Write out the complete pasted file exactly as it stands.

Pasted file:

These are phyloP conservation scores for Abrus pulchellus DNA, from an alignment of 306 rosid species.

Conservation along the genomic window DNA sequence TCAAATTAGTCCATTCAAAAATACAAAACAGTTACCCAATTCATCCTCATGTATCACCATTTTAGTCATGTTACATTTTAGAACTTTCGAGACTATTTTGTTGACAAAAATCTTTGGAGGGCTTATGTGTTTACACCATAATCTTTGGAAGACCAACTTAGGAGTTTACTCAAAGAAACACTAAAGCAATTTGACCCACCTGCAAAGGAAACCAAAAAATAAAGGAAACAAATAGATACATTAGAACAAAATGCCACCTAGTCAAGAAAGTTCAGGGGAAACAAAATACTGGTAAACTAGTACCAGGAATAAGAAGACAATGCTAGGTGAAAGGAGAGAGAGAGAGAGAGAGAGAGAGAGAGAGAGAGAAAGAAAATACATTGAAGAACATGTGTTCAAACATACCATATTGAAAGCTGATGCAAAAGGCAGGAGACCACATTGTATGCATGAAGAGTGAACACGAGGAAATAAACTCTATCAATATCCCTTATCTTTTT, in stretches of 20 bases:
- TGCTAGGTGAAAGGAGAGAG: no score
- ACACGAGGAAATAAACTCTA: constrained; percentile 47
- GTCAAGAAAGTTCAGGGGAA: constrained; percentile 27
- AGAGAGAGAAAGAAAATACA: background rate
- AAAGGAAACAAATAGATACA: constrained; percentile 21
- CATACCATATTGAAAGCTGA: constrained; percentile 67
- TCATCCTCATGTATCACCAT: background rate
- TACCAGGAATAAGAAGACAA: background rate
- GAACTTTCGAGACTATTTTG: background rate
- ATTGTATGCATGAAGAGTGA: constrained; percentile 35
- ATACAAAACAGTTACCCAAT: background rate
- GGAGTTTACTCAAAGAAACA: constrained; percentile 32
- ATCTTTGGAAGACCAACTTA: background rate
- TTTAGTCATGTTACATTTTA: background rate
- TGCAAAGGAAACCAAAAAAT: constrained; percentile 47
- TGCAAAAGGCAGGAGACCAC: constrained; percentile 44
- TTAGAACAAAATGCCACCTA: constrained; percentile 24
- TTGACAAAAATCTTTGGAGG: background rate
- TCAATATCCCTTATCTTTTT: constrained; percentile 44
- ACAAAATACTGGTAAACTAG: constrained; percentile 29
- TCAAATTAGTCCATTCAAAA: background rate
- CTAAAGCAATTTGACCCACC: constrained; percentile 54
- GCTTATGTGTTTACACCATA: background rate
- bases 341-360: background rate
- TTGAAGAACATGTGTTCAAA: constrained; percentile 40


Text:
These are phyloP conservation scores for Abrus pulchellus DNA, from an alignment of 306 rosid species.

Conservation along the genomic window DNA sequence TCAAATTAGTCCATTCAAAAATACAAAACAGTTACCCAATTCATCCTCATGTATCACCATTTTAGTCATGTTACATTTTAGAACTTTCGAGACTATTTTGTTGACAAAAATCTTTGGAGGGCTTATGTGTTTACACCATAATCTTTGGAAGACCAACTTAGGAGTTTACTCAAAGAAACACTAAAGCAATTTGACCCACCTGCAAAGGAAACCAAAAAATAAAGGAAACAAATAGATACATTAGAACAAAATGCCACCTAGTCAAGAAAGTTCAGGGGAAACAAAATACTGGTAAACTAGTACCAGGAATAAGAAGACAATGCTAGGTGAAAGGAGAGAGAGAGAGAGAGAGAGAGAGAGAGAGAGAGAAAGAAAATACATTGAAGAACATGTGTTCAAACATACCATATTGAAAGCTGATGCAAAAGGCAGGAGACCACATTGTATGCATGAAGAGTGAACACGAGGAAATAAACTCTATCAATATCCCTTATCTTTTT, in stretches of 20 bases:
- TGCTAGGTGAAAGGAGAGAG: no score
- ACACGAGGAAATAAACTCTA: constrained; percentile 47
- GTCAAGAAAGTTCAGGGGAA: constrained; percentile 27
- AGAGAGAGAAAGAAAATACA: background rate
- AAAGGAAACAAATAGATACA: constrained; percentile 21
- CATACCATATTGAAAGCTGA: constrained; percentile 67
- TCATCCTCATGTATCACCAT: background rate
- TACCAGGAATAAGAAGACAA: background rate
- GAACTTTCGAGACTATTTTG: background rate
- ATTGTATGCATGAAGAGTGA: constrained; percentile 35
- ATACAAAACAGTTACCCAAT: background rate
- GGAGTTTACTCAAAGAAACA: constrained; percentile 32
- ATCTTTGGAAGACCAACTTA: background rate
- TTTAGTCATGTTACATTTTA: background rate
- TGCAAAGGAAACCAAAAAAT: constrained; percentile 47
- TGCAAAAGGCAGGAGACCAC: constrained; percentile 44
- TTAGAACAAAATGCCACCTA: constrained; percentile 24
- TTGACAAAAATCTTTGGAGG: background rate
- TCAATATCCCTTATCTTTTT: constrained; percentile 44
- ACAAAATACTGGTAAACTAG: constrained; percentile 29
- TCAAATTAGTCCATTCAAAA: background rate
- CTAAAGCAATTTGACCCACC: constrained; percentile 54
- GCTTATGTGTTTACACCATA: background rate
- bases 341-360: background rate
- TTGAAGAACATGTGTTCAAA: constrained; percentile 40